Trustees could make Cal Poly for the rich and out of staters
May 4, 2012
Cal Poly could become a campus for the children of wealthier families under the terms of an agenda item for the California State University Trustees meeting on Tuesday.
Trustees are to discuss cost-cutting measures that include turning one or two of the CSU system’s 23 campuses into charter universities. The move would free up money for the remaining universities as the charter universities became self-funding. The charter universities would rely on donations, a higher percentage of out-of-state students who pay higher fees and high tuition and fees, the board agenda reads.
“A charter campus would necessarily serve a student population with a higher income base, and the resources going to the campus would likely be much more than to other campuses,” the agenda says. “The charter campus would increase the inequity among the campuses and tend to favor the ‘haves’ over the ‘have nots.’ ”
If the CSU elects to transform one or more of the CSU system’s 23 campuses into charter schools, the two most likely candidates would be California Polytechnic State University in San Luis Obispo and San Diego State University, California Faculty Association spokesperson Alice Sunshine said.
Sen. Leland Yee (D-San Francisco), an outspoken critic of of the CSU administration, has criticized the CSU administration for finding new and creative ways to increase salaries for administrators while “students and workers suffer.”
“This demonstrates more misplaced priorities by the CSU administration,” Yee said in an email. “CSU is a public institution designed to serve all Californians, and not just the elite. Moving towards a charter school model will further displace students and likely raise tuition.”
State funding would be freed up to be used at other campuses, the agenda item reads.
The plan “would be to zero out state support for a campus and set the tuition high enough at the campus to cover the costs of operations,” the agenda says. “Moving in such a direction would require selecting a campus: a) with a distinctive mission that reaches beyond a given region; and b) with a student population with a modest need for financial aid.”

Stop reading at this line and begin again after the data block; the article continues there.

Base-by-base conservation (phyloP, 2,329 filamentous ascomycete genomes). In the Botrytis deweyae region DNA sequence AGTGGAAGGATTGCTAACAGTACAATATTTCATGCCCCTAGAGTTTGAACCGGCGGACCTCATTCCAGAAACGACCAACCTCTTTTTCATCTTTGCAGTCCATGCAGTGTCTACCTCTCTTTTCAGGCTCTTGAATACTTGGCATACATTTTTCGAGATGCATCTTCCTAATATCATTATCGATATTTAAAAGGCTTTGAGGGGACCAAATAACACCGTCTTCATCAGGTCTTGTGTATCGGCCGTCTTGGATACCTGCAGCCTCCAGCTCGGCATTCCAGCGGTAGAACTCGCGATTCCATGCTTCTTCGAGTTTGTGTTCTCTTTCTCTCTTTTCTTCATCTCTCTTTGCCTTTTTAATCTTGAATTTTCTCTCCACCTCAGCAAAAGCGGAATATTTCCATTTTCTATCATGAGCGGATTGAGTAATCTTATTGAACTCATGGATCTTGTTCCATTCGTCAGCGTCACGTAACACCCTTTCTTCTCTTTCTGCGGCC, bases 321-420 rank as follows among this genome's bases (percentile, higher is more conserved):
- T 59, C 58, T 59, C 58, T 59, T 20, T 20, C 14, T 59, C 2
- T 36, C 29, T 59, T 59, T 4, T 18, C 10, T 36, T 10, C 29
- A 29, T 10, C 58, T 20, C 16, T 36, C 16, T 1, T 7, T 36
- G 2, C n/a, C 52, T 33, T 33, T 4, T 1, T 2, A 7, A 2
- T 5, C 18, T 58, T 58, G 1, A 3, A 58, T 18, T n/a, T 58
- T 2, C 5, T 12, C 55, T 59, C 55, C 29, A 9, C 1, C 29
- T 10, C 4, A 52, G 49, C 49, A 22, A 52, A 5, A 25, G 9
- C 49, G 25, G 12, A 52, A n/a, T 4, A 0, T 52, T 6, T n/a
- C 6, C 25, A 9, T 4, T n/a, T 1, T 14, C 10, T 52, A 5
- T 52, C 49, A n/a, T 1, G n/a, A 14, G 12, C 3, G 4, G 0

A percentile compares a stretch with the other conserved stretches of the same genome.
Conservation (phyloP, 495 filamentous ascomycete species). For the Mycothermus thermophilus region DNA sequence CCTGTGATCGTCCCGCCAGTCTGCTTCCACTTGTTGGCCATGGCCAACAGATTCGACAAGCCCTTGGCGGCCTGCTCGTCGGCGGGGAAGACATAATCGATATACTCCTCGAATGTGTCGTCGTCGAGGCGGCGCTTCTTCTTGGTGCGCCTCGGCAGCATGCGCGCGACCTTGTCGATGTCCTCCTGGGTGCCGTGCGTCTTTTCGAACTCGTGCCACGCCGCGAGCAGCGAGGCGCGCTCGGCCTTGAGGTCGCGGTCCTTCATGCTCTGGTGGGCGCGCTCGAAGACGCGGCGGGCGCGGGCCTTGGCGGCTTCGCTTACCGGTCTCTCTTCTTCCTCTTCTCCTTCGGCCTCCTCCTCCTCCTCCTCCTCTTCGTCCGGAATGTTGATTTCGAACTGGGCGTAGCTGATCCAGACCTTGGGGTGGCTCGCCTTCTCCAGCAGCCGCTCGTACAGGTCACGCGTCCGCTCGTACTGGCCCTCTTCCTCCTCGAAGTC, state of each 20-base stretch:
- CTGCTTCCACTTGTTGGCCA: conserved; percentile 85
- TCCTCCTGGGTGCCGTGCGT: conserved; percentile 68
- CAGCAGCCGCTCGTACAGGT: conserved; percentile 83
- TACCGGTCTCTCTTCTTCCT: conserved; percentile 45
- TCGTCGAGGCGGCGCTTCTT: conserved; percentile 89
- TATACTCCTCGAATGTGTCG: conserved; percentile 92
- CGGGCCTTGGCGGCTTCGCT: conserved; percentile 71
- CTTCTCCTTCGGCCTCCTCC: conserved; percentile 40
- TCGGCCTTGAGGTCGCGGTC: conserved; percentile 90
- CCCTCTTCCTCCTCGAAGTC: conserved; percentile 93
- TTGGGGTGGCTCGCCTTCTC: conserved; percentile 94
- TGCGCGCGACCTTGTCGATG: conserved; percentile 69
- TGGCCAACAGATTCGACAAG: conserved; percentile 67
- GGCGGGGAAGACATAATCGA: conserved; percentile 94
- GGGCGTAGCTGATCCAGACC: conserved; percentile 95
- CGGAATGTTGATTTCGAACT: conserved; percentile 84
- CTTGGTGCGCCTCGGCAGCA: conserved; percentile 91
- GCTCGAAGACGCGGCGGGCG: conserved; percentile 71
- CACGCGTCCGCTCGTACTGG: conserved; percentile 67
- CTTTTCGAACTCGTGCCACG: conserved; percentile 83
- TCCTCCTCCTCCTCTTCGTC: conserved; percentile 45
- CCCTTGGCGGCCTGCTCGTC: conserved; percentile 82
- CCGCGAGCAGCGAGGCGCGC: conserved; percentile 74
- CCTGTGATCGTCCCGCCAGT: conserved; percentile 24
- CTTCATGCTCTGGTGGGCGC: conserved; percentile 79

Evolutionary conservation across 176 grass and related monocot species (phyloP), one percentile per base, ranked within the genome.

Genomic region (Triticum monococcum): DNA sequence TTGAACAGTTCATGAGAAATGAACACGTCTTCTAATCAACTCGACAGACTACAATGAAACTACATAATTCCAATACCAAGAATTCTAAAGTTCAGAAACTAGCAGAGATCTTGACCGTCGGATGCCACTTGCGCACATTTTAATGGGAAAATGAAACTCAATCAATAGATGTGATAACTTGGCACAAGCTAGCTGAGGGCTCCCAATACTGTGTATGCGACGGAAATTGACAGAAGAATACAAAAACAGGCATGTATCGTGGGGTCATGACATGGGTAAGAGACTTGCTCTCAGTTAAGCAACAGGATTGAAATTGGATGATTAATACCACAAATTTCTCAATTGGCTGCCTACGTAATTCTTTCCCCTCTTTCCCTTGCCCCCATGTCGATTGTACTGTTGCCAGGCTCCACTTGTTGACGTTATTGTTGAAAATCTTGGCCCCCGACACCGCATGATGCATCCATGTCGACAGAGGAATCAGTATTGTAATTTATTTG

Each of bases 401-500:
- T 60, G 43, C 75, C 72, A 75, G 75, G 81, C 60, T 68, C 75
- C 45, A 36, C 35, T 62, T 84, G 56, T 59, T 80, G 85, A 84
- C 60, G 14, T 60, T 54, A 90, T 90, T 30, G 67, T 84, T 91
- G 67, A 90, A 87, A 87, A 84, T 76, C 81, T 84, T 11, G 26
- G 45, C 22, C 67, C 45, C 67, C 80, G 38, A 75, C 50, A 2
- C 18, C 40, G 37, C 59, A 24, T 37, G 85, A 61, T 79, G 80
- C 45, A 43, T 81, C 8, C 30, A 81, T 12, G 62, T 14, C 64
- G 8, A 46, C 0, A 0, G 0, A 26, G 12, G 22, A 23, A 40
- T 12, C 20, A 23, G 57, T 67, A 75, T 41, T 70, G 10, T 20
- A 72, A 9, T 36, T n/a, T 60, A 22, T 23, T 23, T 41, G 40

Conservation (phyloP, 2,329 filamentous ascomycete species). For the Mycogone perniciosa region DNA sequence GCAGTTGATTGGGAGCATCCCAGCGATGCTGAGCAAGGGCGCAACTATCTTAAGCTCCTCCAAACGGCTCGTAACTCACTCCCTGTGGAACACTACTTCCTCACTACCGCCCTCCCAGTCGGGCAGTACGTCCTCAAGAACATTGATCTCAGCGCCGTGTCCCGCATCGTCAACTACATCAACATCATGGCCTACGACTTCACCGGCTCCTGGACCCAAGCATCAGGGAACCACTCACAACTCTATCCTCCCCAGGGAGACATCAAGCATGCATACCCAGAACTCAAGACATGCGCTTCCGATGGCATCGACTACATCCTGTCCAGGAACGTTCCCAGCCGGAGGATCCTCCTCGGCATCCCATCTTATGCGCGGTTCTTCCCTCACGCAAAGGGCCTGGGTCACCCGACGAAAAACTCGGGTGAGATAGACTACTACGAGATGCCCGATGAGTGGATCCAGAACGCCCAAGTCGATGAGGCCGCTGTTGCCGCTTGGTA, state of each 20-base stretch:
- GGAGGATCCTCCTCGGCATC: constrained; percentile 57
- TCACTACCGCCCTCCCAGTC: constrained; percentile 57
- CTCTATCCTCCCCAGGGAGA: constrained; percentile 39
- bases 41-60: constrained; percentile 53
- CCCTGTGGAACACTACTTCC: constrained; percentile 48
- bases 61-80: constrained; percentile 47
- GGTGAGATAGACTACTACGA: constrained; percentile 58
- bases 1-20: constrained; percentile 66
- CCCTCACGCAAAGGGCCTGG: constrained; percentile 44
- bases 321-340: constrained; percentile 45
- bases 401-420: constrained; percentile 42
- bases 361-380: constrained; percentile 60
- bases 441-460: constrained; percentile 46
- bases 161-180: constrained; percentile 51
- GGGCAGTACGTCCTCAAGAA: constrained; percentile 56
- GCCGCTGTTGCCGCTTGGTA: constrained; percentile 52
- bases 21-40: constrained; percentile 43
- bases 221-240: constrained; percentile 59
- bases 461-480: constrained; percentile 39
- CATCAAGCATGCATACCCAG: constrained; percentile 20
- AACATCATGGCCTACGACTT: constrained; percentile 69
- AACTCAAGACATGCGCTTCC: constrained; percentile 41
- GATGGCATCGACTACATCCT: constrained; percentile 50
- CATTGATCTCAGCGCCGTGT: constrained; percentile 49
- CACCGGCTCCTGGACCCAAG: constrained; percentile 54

CSU spokesperson Claudia Keith discounted the likelihood of the conversion of any California State University.
“They will discuss the pros and cons but I don’t think the board is likely to make any of our schools a charter,” Keith said.
The CSU is budgeting for a $200 million budget reduction in fiscal year 2012-13, the worst case scenario, CSU officials said. Proposed cost reduction plans include shutting down one or more campuses, transferring one or more campuses into private funding by creating charter universities, discontinuing several academic programs, increasing student-faculty ratios, and/or having faculty teach additional classes, according to the agenda.
“We cannot wait until November to put a variety of these things into place,” Keith said.
The agenda item and discussion come five months after Cal Poly officials said a story on the privatization of Cal Poly by CalCoastNews was a fabrication.
CalCoastNews reported in November, on then-Provost Robert Koob’s announcement that the Cal Poly administration was working to privatize the university. Koob spoke at a Retired Faculty Association luncheon with about 50 people in attendance.
“CalPoly is on its way to becoming a private university,” Koob said. “That is where much of the nation is going and that is where CalPoly is going.”
Several attendees, including Tim O’Keefe, a political action chair for the local California Faculty Association and a member of the Retired Faculty Association, questioned Koob’s plans to privatize.
“I think what Koob said was honest and an admission that corporatization is a goal of Cal Poly and the CSU system so they can privatize and make money on the campuses,” O’Keefe said after the meeting. Shortly after the CalCoastNews story appeared, Cal Poly spokesperson Stacia Momburg said that Koob never discussed privatization.
Sunshine pointed out problems California’s kindergarten through 12 grade school districts are having with charter schools. Primarily, that charter students often perform at a lower level than students in traditional public schools.
“Just when something appears not to be working, the CSU tries it,” Sunshine said.
In addition, critics warn that university privatization generally results in much higher tuition costs, less transparency, and fewer low and middle-income students. Also, critics contend academic research by faculty can be influenced by financial interests of donor individuals and corporations.
Cal Poly has already seen the influence of corporate donors. When noted author Michael Pollan was scheduled to make a presentation at Cal Poly, donors to the university complained and threatened to withhold pledges. Pollan’s solo appearance then was turned into a panel discussion with critics of his position given equal time.